Medications for Bipolar Disorder
Which antidepressants are prescribed for bipolar disorder?
Antidepressants are commonly prescribed to treat depressive disorders. However, in bipolar disorder, a primary mood stabilizer is recommended. According to the 2002 APA guidelines, the first-line treatment for acute depression in bipolar patients is lithium or Lamictal (lamotrigine). Since the guideline was issued, however, Lamictal by itself has been shown to be more effective in preventing future episodes of depression (and to a lesser extent mania) than treating acute episodes of bipolar depression.
The only FDA-approved medications for acute bipolar depression are Seroquel or olanzapine-fluoxetine combination (Symbyax). Lithium or Lamictal are sometimes added to other medicines to try to enhance an overall antidepressant effect.
If an antidepressant is needed with bipolar disorder, it’s usually added after an anti-manic drug has first been started. Fewer antidepressants have been studied in bipolar depression than unipolar depression. Examples of well-studied antidepressants in bipolar depression include Prozac (fluoxetine), Wellbutrin (bupropion), and Zoloft (sertraline).
In about 10% to 20% of people with bipolar disorder, antidepressants may cause shifts from depression into a manic or hypomanic episode. Because of this risk, your health care provider should monitor you closely if you take an antidepressant.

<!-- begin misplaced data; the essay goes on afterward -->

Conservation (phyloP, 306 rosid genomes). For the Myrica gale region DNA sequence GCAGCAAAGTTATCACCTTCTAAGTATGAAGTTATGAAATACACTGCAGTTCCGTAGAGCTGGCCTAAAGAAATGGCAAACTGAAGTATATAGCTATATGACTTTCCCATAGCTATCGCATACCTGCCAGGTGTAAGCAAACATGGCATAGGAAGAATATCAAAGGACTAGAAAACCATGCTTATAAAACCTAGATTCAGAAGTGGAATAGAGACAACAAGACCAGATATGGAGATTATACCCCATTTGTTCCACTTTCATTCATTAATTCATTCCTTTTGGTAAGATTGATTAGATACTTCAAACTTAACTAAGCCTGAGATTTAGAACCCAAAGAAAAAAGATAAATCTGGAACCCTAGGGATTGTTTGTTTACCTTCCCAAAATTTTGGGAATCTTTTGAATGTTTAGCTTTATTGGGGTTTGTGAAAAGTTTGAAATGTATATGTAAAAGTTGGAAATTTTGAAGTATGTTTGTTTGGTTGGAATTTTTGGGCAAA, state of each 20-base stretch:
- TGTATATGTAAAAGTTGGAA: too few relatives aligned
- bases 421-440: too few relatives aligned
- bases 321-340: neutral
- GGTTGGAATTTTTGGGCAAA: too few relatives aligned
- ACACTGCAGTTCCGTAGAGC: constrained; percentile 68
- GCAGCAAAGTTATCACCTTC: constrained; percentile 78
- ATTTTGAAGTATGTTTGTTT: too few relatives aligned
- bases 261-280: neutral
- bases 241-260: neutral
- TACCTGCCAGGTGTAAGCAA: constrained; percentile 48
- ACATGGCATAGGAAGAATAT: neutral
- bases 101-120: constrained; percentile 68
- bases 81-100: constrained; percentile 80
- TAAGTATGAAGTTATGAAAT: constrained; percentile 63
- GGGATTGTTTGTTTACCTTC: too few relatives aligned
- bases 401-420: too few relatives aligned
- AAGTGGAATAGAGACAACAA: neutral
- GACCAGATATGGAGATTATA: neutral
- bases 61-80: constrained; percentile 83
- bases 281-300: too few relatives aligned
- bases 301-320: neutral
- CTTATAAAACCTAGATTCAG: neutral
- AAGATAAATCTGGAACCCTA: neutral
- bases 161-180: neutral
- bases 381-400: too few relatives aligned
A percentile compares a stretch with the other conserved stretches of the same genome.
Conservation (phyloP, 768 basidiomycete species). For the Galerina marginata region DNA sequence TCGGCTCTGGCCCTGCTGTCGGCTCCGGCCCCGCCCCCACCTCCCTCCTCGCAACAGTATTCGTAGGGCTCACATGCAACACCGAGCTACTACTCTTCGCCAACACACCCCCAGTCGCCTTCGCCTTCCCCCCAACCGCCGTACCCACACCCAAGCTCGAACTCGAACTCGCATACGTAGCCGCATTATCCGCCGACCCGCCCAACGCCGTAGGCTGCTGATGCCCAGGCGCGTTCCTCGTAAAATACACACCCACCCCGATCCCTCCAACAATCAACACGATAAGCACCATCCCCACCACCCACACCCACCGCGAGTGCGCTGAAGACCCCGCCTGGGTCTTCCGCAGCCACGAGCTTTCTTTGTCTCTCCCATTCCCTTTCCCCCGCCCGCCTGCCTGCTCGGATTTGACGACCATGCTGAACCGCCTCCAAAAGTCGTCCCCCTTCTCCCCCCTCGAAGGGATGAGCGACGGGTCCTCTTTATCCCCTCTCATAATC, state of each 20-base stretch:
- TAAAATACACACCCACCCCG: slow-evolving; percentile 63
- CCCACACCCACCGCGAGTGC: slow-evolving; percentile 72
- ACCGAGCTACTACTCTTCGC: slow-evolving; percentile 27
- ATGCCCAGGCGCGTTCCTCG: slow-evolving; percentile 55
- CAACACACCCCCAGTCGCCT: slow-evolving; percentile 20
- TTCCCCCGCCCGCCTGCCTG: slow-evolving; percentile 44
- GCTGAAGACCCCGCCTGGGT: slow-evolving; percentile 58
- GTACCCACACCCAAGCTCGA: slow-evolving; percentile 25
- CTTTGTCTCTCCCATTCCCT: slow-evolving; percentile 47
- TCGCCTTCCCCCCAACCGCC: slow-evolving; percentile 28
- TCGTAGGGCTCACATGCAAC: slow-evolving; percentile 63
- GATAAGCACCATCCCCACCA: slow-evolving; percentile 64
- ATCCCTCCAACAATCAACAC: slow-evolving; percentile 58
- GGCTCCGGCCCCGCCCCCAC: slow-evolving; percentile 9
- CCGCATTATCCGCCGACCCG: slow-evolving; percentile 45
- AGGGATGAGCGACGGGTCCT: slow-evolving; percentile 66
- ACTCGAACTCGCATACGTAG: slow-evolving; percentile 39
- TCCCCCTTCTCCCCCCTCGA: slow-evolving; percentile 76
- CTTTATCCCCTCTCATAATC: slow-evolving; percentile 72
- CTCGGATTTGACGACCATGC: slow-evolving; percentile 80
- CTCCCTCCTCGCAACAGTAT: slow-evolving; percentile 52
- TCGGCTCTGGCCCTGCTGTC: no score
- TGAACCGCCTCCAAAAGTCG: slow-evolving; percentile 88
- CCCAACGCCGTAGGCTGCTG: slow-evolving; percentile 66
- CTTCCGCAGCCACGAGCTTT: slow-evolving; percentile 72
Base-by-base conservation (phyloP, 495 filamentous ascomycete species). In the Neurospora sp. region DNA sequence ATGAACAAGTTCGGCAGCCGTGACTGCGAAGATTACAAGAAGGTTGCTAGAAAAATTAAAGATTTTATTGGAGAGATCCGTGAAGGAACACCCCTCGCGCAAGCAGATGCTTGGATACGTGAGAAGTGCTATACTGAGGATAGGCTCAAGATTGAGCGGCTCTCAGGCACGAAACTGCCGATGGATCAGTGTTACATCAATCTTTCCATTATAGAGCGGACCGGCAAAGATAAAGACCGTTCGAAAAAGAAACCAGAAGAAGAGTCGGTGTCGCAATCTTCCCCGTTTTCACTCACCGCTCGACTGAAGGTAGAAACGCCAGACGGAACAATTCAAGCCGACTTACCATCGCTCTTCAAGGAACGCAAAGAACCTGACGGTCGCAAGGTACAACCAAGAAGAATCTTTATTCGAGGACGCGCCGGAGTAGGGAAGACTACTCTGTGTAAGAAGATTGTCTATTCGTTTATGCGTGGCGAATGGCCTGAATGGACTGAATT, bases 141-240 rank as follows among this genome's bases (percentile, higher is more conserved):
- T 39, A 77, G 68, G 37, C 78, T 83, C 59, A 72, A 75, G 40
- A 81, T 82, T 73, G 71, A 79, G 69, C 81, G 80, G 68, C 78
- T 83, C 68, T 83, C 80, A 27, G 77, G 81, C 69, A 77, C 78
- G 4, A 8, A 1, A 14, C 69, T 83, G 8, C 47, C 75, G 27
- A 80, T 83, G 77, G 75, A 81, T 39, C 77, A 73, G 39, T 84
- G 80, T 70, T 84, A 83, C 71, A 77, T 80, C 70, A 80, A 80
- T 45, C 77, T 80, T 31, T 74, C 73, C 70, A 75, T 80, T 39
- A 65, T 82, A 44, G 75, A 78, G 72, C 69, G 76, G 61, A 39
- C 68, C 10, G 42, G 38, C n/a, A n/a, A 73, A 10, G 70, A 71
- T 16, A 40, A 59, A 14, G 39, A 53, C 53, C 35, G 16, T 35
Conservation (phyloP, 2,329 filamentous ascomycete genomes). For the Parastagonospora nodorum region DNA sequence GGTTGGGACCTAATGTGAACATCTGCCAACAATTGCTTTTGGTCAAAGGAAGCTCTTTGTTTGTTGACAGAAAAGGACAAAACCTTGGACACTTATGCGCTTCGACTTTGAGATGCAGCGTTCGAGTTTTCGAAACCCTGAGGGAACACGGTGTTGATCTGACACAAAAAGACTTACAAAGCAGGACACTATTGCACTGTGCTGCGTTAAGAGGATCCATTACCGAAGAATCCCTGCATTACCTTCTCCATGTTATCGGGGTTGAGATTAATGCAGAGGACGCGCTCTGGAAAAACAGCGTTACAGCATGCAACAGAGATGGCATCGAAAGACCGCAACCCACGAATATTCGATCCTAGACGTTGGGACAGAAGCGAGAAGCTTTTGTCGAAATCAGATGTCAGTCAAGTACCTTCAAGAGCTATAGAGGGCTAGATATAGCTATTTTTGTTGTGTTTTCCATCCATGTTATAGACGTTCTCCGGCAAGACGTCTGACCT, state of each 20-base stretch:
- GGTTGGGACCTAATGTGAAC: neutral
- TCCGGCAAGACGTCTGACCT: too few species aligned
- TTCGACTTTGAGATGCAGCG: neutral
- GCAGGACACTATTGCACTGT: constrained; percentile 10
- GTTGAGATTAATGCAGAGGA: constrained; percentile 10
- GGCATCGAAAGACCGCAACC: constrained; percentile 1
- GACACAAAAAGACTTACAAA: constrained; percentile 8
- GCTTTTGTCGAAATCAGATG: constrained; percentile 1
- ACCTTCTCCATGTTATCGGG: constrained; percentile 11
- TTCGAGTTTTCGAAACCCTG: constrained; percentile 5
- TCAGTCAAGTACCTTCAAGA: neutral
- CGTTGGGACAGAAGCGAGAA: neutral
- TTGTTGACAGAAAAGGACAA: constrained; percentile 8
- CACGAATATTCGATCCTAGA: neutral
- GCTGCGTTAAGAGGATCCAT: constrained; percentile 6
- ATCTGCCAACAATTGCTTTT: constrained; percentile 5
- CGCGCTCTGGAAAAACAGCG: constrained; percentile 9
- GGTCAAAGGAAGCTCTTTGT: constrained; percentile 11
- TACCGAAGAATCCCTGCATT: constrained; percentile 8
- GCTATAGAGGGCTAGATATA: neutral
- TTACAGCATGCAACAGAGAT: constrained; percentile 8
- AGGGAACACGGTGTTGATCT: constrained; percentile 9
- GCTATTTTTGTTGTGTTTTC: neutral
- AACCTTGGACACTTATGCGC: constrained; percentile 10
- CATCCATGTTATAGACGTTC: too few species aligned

How can I be sure the bipolar medication will work for me?
It's impossible to predict how well a particular bipolar medication will work for you. You may need to try several different kinds and different dosages. Getting the right medication or combination of medications for your bipolar disorder can take some time. You can't expect to feel better overnight.
It can be frustrating, but don't give up. Eventually, you and your health care provider should be able to find a prescription that works for you.
Medication Tips for Bipolar Disorder
If you have bipolar disorder, adopt good habits for taking your medication. Take it at the same time every day. It's easiest if you do it along with some other activity, like brushing your teeth, eating breakfast, or getting into bed. Getting a weekly pillbox can make it easy to see if you've missed a dose.
Be sure to talk to your pharmacist or doctor about the best time of day to take your bipolar medications. Some are best taken in the morning or at bedtime and others with meals or after meals.
For those rare occasions when you miss a dose, know what you should do. Ask your health care provider. Don't assume that doubling up is a good idea.
Side Effects of Bipolar Drugs
The medications available to treat bipolar disorder aren't perfect. They can cause side effects that vary depending on which medications you use. These side effects can include:
- Hair loss
- Sexual problems
- Weight gain
- Liver failure
- Renal failure
- Abdominal pain
Some medications can affect your liver function or white blood cell or platelet counts (which can lead to increased susceptibility to infection or bleeding). You may need regular tests to make sure that you're staying healthy.
Many side effects will fade after a few weeks of treatment. If you're still having unpleasant problems after that, see your health care provider. Don't assume you're just stuck with unwanted symptoms. Changing your dosage, adding another medicine to control the side effects, or trying a different medication altogether may help.